Assessing the B.C. Lions’ 2020 coaching staff

A new year blossoms and the Rick Campbell-era of the B.C. Lions is now in full swing.

The new bench boss revealed his coaching staff on Monday and the distinctive melding of Ottawa and Edmonton flavours shows the cooperation between he and general manager Ed Hervey. Its an eclectic mix of grizzled experience and young up-and-comers, Canadians and Americans, recognizable names and unknowns.

The hiring of a coaching staff is the most important decision that any head coach can make and Campbell’s strength as a manager was one of the big draws to hiring him. It was expected, more than any other candidate, that Campbell could recruit, hire and effectively manage the best possible staff.

So how did he do?

Let’s take a look at each of the new hires and see what they mean for the future of the Leos.

Jordan Maksymic, offensive coordinator

A lot of fans were understandably disappointed when Saskatchewan won the Jason Maas sweepstakes and proved all the off-season hype around a Campbell-Maas team-up to be untrue.

If there ever was a perfect consolation prize to Jason Maas, Maksymic is it. He is a Maas disciple and has served as his pass game coordinator since 2016, as well as his offensive coordinator last season. This is an up-and-coming Canadian coach who is very highly regarded, even if his name doesn’t possess the same cache as other candidates.

Most importantly for the Lions, Maksymic has been at least partly responsible for the best seasons of Mike Reilly’s career. Every season from 2016 to 2018, Edmonton’s down the field passing attack was top three in the league in yardage, average yards per attempt and completion percentage.

That type of remarkable efficiency coupled with big play production brought Reilly the Most Outstanding Player Award in 2017. Jason Maas may have been in control of that offence, but Maksymic was integral to the design and execution of the passing game.

What I find equally remarkable is how Maksymic adapted his offence to fit a new quarterback once Reilly left and he was promoted to the role of play-caller. With Trevor Harris at the helm, Maksymic pivoted to a high efficiency, quick passing system.

Relying on the short passing game to march the field, the Eskimos offence remained admirably effective despite what many would describe as a downgrade at quarterback. It also marked the third time in Maksymic’s four year tenure that his passing offence was in the top two in the league for fewest sacks allowed.

Fans may not be dancing in the streets about the Maksymic hire, but they should be getting excited about the potential of a young, proven coach getting the training wheels taken off for the first time.

Don Yanowsky, special teams coordinator

The experienced coaching wisdom portion of this staff comes courtesy of Yanowsky, a 40-year grizzled veteran who has executed essentially every role on a coaching staff at one time or another. He has coached at Memphis, LSU, Boston College, East Carolina, Duke, Arkansas State, Minnesota, Utah and Toledo, along with CFL stints in Calgary and Ottawa.

Despite his experience coaching virtually every position group, most recently Yanowksy has operated in the realm of special teams. He joins the Lions after two years with what can only be described as an overmatched UTEP team (we’re talking no wins in year two overmatched), followed by a stint as defensive coordinator at Holmes Community College. Despite the obvious lack of talent, UTEP only allowed two return touchdowns during his tenure, which I suppose you could chalk up as a small victory.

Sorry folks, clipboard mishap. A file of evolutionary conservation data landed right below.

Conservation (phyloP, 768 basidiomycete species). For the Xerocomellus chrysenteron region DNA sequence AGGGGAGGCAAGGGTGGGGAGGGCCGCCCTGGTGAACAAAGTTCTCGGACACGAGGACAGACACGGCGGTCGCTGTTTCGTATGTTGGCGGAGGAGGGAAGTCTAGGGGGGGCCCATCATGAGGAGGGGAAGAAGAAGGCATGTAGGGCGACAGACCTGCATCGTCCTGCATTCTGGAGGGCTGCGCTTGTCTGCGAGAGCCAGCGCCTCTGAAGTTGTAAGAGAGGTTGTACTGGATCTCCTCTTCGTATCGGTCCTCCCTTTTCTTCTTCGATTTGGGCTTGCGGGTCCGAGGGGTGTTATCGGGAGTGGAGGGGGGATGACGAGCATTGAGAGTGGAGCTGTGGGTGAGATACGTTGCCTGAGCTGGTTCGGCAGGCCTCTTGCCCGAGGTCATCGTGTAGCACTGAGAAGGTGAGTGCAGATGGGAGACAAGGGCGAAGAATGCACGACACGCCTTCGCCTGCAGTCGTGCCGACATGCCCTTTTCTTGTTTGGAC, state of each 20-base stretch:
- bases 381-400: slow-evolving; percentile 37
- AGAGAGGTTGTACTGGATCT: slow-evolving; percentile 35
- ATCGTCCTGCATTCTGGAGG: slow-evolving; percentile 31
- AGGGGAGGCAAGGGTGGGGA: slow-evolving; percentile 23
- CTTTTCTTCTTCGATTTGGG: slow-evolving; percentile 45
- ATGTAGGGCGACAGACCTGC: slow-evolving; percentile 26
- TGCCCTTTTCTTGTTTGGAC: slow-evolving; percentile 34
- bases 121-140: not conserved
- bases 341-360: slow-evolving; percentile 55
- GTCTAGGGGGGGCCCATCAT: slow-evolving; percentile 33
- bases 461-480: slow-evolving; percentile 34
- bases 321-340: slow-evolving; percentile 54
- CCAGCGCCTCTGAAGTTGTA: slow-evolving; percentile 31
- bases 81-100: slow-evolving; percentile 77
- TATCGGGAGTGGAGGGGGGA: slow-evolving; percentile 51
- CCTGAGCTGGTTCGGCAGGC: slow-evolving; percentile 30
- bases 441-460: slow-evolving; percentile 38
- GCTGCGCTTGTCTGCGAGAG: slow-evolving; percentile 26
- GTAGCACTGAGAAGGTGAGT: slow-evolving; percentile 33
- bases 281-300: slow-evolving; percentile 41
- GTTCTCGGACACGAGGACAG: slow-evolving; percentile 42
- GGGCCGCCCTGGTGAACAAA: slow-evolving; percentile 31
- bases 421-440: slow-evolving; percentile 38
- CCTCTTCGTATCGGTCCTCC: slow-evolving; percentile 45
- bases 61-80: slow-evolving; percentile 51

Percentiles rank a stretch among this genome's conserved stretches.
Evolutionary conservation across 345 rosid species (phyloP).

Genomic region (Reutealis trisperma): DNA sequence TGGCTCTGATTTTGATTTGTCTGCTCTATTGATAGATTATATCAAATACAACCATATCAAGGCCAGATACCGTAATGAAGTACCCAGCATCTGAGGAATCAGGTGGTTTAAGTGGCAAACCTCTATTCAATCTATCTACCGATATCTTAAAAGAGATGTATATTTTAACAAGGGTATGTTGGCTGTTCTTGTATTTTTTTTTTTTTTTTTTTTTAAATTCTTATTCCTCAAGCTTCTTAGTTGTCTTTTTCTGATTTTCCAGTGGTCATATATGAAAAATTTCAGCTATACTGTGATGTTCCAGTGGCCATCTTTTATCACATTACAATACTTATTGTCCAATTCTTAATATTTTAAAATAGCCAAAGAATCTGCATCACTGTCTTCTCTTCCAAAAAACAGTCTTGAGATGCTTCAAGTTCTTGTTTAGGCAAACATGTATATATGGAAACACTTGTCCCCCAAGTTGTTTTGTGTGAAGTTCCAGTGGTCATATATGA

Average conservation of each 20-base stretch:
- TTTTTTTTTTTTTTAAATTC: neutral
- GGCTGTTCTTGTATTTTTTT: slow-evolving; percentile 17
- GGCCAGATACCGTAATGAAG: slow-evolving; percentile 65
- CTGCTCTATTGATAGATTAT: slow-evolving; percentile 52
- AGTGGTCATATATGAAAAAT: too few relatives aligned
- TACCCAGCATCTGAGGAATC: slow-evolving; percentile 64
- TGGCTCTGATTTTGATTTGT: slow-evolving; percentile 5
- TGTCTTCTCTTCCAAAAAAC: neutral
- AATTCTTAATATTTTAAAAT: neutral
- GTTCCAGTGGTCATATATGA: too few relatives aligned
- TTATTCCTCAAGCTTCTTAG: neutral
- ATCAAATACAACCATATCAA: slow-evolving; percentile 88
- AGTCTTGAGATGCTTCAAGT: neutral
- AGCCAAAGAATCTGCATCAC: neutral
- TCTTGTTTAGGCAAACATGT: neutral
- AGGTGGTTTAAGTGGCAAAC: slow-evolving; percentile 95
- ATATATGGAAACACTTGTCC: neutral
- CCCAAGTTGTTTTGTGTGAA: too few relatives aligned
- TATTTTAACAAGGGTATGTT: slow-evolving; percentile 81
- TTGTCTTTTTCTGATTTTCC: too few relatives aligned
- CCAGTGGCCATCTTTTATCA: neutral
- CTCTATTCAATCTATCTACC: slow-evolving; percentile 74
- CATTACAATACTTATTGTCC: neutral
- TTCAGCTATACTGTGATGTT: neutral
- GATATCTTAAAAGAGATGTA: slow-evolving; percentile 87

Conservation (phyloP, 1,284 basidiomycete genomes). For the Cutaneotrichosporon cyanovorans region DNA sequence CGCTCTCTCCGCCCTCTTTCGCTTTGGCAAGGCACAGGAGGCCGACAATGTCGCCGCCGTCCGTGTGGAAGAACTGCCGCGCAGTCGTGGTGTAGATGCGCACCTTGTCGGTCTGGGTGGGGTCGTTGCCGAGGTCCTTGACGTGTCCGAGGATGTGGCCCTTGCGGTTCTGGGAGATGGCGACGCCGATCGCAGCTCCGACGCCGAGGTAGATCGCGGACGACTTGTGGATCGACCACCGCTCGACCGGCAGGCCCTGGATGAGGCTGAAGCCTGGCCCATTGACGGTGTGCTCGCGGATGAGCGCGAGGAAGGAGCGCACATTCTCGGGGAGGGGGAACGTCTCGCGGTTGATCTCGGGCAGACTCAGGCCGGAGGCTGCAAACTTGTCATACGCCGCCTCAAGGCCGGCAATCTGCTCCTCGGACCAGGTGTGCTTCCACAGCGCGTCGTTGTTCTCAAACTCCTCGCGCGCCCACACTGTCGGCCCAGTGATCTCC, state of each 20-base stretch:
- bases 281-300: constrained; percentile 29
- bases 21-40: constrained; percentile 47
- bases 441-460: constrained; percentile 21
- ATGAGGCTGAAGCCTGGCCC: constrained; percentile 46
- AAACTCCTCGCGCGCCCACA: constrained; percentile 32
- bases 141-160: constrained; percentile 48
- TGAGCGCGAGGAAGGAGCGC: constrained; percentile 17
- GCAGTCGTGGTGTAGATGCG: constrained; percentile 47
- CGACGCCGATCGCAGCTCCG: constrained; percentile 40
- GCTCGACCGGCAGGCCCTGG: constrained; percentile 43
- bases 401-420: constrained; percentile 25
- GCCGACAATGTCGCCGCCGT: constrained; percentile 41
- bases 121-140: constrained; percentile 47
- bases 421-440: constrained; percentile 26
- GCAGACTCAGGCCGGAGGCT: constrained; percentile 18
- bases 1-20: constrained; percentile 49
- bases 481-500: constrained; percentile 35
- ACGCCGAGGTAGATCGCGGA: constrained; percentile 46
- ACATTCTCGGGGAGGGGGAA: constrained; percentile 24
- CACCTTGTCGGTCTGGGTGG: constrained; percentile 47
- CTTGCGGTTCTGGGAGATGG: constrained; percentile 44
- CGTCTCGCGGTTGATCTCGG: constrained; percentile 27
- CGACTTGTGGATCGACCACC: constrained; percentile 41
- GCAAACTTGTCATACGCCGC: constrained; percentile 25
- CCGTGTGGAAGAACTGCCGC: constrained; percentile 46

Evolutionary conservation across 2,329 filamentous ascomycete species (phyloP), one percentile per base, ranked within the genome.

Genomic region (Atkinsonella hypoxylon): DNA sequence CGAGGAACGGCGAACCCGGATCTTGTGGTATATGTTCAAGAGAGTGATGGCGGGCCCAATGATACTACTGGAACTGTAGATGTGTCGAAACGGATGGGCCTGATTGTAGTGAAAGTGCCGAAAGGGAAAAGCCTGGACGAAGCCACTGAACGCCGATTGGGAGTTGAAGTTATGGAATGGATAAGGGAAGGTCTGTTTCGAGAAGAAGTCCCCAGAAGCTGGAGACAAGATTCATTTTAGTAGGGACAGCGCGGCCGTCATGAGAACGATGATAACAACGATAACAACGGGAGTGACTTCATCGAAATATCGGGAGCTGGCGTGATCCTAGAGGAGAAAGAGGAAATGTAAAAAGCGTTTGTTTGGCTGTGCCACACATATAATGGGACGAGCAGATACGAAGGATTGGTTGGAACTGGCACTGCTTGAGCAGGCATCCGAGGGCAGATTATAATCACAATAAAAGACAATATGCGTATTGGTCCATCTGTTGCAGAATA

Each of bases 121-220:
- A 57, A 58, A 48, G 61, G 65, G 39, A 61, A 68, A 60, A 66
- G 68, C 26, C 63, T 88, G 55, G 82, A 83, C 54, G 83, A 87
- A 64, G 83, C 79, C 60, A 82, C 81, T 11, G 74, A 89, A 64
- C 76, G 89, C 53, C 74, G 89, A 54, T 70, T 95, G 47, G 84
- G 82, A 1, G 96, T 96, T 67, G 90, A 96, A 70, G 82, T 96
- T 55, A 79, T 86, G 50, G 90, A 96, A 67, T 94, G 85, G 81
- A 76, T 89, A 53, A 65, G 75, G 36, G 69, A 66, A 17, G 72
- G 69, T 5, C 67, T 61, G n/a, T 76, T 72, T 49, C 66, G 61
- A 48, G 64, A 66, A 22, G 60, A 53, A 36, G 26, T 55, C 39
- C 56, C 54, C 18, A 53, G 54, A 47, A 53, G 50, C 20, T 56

Struggling with limited talent has been a recent theme with Yanowsky. His last CFL stop was in the same role for Ottawa in 2014 and 2015, cobbling together units for a team that still lacked depth in its early years. That was a difficult and unenviable role, and Yanowksky wasn’t around to see his early work come to full fruition.

With Yanowsky, Lions fans shouldn’t expect a dynamic special teams innovator with a bag full of tricks. Instead, his role will be that of solid, steady hand that can assist and mentor in any aspect of the game where Campbell deems it necessary. That has a lot of value, even if it won’t jump off the screen on game day.

Jason Tucker, receivers Coach

Everyone remembers Tucker as a distinguished receiving threat and they recall the devastating injury that ended his career, but in a lot of ways a successful early coaching career has gone under the radar.

Jumping straight into coaching after recovering from his broken neck, Tucker was responsible for the breakout of Fred Stamps’ career in Edmonton, got thousand-yard production from Weston Dressler, Taj Smith and Chris Getzlaf on the way to a Grey Cup victory in Saskatchewan. He was in charge of one of the league’s most underrated units in Montreal this past season. In between, Tucker spent two years on the staff of the Tennessee Titans, a real rarity for a guy who previously hadn’t cashed a cheque from south of the border in this century.

In my personal opinion, this is one of the more exciting hires to be announced this year. With Bryan Burnham, Lemar Durant and Shaq Johnson already in place, I expect Tucker to increase production and develop that number two receiver that B.C. desperately missed last season.

Beau Walker, running backs coach

Walker isn’t a name, and isn’t really coaching a position, that should generate a lot of hype, but this is a younger coach who I feel will provide an overall upgrade at his position.

Walker was the running backs coach in Ottawa last year, but prior to that was an offensive assistant for the Redblacks, Oregon State and Nebraska. Throughout his career, his focus has been on quarterback and offensive line play, providing a level of complete offensive understanding, specifically in pass protection, that I felt was missing last season.